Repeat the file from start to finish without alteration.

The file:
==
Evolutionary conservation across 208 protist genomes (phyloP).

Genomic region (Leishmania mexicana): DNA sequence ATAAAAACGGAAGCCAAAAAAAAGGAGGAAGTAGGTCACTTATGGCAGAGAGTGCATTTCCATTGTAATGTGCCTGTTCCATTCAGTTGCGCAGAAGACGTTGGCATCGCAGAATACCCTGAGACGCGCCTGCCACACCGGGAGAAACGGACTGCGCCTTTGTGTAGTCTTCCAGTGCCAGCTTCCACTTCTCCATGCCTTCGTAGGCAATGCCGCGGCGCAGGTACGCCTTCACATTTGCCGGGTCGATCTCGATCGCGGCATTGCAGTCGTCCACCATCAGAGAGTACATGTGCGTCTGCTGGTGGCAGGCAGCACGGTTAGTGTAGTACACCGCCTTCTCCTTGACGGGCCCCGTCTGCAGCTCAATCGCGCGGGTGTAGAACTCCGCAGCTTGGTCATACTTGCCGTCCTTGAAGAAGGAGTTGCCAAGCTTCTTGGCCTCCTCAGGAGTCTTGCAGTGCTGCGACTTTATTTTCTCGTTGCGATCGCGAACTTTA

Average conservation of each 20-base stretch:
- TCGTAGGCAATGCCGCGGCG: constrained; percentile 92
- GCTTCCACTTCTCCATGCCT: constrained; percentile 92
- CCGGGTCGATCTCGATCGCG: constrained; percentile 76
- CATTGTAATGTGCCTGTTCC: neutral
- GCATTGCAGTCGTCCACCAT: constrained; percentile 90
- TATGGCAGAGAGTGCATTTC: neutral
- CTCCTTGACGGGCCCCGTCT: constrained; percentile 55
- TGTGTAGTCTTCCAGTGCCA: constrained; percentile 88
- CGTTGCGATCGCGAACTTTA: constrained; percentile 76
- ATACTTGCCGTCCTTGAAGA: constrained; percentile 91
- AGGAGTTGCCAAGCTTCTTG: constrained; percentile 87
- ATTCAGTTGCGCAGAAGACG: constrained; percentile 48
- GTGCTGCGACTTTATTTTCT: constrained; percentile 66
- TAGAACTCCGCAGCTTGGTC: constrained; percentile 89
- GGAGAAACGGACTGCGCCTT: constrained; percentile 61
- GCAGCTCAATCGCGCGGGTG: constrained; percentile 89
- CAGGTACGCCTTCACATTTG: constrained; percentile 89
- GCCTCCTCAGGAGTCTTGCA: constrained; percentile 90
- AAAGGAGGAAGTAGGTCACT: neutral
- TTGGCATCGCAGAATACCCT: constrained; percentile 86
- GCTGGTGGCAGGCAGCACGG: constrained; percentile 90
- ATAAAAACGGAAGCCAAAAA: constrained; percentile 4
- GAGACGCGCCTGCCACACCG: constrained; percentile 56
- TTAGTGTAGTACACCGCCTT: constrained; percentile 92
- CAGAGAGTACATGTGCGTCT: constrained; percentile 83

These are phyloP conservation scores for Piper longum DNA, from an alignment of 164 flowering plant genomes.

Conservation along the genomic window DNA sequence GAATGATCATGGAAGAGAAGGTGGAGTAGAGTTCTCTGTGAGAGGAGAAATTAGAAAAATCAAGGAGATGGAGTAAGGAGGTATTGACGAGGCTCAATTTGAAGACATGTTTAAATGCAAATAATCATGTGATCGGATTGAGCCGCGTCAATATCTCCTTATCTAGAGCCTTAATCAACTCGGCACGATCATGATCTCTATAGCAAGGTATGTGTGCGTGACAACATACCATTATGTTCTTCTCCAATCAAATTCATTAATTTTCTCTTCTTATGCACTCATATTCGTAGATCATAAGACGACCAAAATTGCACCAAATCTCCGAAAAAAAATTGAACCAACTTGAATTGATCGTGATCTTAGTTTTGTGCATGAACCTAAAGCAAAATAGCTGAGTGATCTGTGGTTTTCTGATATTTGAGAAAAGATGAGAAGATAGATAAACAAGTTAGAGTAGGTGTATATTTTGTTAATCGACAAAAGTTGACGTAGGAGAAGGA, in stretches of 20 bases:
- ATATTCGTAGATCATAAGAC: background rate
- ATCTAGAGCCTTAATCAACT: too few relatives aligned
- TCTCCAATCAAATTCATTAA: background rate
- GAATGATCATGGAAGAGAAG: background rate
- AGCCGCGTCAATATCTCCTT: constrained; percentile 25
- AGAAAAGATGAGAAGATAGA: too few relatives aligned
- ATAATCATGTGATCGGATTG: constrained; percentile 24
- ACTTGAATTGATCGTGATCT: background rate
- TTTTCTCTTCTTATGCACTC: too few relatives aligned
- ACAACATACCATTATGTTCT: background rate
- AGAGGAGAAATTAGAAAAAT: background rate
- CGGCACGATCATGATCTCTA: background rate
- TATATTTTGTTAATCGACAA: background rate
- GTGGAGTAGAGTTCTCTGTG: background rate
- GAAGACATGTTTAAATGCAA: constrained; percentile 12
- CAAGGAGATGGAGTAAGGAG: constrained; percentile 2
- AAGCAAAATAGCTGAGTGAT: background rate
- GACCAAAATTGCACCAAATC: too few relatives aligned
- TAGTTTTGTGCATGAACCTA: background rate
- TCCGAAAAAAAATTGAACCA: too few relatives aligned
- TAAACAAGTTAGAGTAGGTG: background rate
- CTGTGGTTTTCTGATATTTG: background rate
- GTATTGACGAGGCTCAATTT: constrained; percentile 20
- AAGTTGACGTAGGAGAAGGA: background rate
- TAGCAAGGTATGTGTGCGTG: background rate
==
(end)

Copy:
Evolutionary conservation across 208 protist genomes (phyloP).

Genomic region (Leishmania mexicana): DNA sequence ATAAAAACGGAAGCCAAAAAAAAGGAGGAAGTAGGTCACTTATGGCAGAGAGTGCATTTCCATTGTAATGTGCCTGTTCCATTCAGTTGCGCAGAAGACGTTGGCATCGCAGAATACCCTGAGACGCGCCTGCCACACCGGGAGAAACGGACTGCGCCTTTGTGTAGTCTTCCAGTGCCAGCTTCCACTTCTCCATGCCTTCGTAGGCAATGCCGCGGCGCAGGTACGCCTTCACATTTGCCGGGTCGATCTCGATCGCGGCATTGCAGTCGTCCACCATCAGAGAGTACATGTGCGTCTGCTGGTGGCAGGCAGCACGGTTAGTGTAGTACACCGCCTTCTCCTTGACGGGCCCCGTCTGCAGCTCAATCGCGCGGGTGTAGAACTCCGCAGCTTGGTCATACTTGCCGTCCTTGAAGAAGGAGTTGCCAAGCTTCTTGGCCTCCTCAGGAGTCTTGCAGTGCTGCGACTTTATTTTCTCGTTGCGATCGCGAACTTTA

Average conservation of each 20-base stretch:
- TCGTAGGCAATGCCGCGGCG: constrained; percentile 92
- GCTTCCACTTCTCCATGCCT: constrained; percentile 92
- CCGGGTCGATCTCGATCGCG: constrained; percentile 76
- CATTGTAATGTGCCTGTTCC: neutral
- GCATTGCAGTCGTCCACCAT: constrained; percentile 90
- TATGGCAGAGAGTGCATTTC: neutral
- CTCCTTGACGGGCCCCGTCT: constrained; percentile 55
- TGTGTAGTCTTCCAGTGCCA: constrained; percentile 88
- CGTTGCGATCGCGAACTTTA: constrained; percentile 76
- ATACTTGCCGTCCTTGAAGA: constrained; percentile 91
- AGGAGTTGCCAAGCTTCTTG: constrained; percentile 87
- ATTCAGTTGCGCAGAAGACG: constrained; percentile 48
- GTGCTGCGACTTTATTTTCT: constrained; percentile 66
- TAGAACTCCGCAGCTTGGTC: constrained; percentile 89
- GGAGAAACGGACTGCGCCTT: constrained; percentile 61
- GCAGCTCAATCGCGCGGGTG: constrained; percentile 89
- CAGGTACGCCTTCACATTTG: constrained; percentile 89
- GCCTCCTCAGGAGTCTTGCA: constrained; percentile 90
- AAAGGAGGAAGTAGGTCACT: neutral
- TTGGCATCGCAGAATACCCT: constrained; percentile 86
- GCTGGTGGCAGGCAGCACGG: constrained; percentile 90
- ATAAAAACGGAAGCCAAAAA: constrained; percentile 4
- GAGACGCGCCTGCCACACCG: constrained; percentile 56
- TTAGTGTAGTACACCGCCTT: constrained; percentile 92
- CAGAGAGTACATGTGCGTCT: constrained; percentile 83

These are phyloP conservation scores for Piper longum DNA, from an alignment of 164 flowering plant genomes.

Conservation along the genomic window DNA sequence GAATGATCATGGAAGAGAAGGTGGAGTAGAGTTCTCTGTGAGAGGAGAAATTAGAAAAATCAAGGAGATGGAGTAAGGAGGTATTGACGAGGCTCAATTTGAAGACATGTTTAAATGCAAATAATCATGTGATCGGATTGAGCCGCGTCAATATCTCCTTATCTAGAGCCTTAATCAACTCGGCACGATCATGATCTCTATAGCAAGGTATGTGTGCGTGACAACATACCATTATGTTCTTCTCCAATCAAATTCATTAATTTTCTCTTCTTATGCACTCATATTCGTAGATCATAAGACGACCAAAATTGCACCAAATCTCCGAAAAAAAATTGAACCAACTTGAATTGATCGTGATCTTAGTTTTGTGCATGAACCTAAAGCAAAATAGCTGAGTGATCTGTGGTTTTCTGATATTTGAGAAAAGATGAGAAGATAGATAAACAAGTTAGAGTAGGTGTATATTTTGTTAATCGACAAAAGTTGACGTAGGAGAAGGA, in stretches of 20 bases:
- ATATTCGTAGATCATAAGAC: background rate
- ATCTAGAGCCTTAATCAACT: too few relatives aligned
- TCTCCAATCAAATTCATTAA: background rate
- GAATGATCATGGAAGAGAAG: background rate
- AGCCGCGTCAATATCTCCTT: constrained; percentile 25
- AGAAAAGATGAGAAGATAGA: too few relatives aligned
- ATAATCATGTGATCGGATTG: constrained; percentile 24
- ACTTGAATTGATCGTGATCT: background rate
- TTTTCTCTTCTTATGCACTC: too few relatives aligned
- ACAACATACCATTATGTTCT: background rate
- AGAGGAGAAATTAGAAAAAT: background rate
- CGGCACGATCATGATCTCTA: background rate
- TATATTTTGTTAATCGACAA: background rate
- GTGGAGTAGAGTTCTCTGTG: background rate
- GAAGACATGTTTAAATGCAA: constrained; percentile 12
- CAAGGAGATGGAGTAAGGAG: constrained; percentile 2
- AAGCAAAATAGCTGAGTGAT: background rate
- GACCAAAATTGCACCAAATC: too few relatives aligned
- TAGTTTTGTGCATGAACCTA: background rate
- TCCGAAAAAAAATTGAACCA: too few relatives aligned
- TAAACAAGTTAGAGTAGGTG: background rate
- CTGTGGTTTTCTGATATTTG: background rate
- GTATTGACGAGGCTCAATTT: constrained; percentile 20
- AAGTTGACGTAGGAGAAGGA: background rate
- TAGCAAGGTATGTGTGCGTG: background rate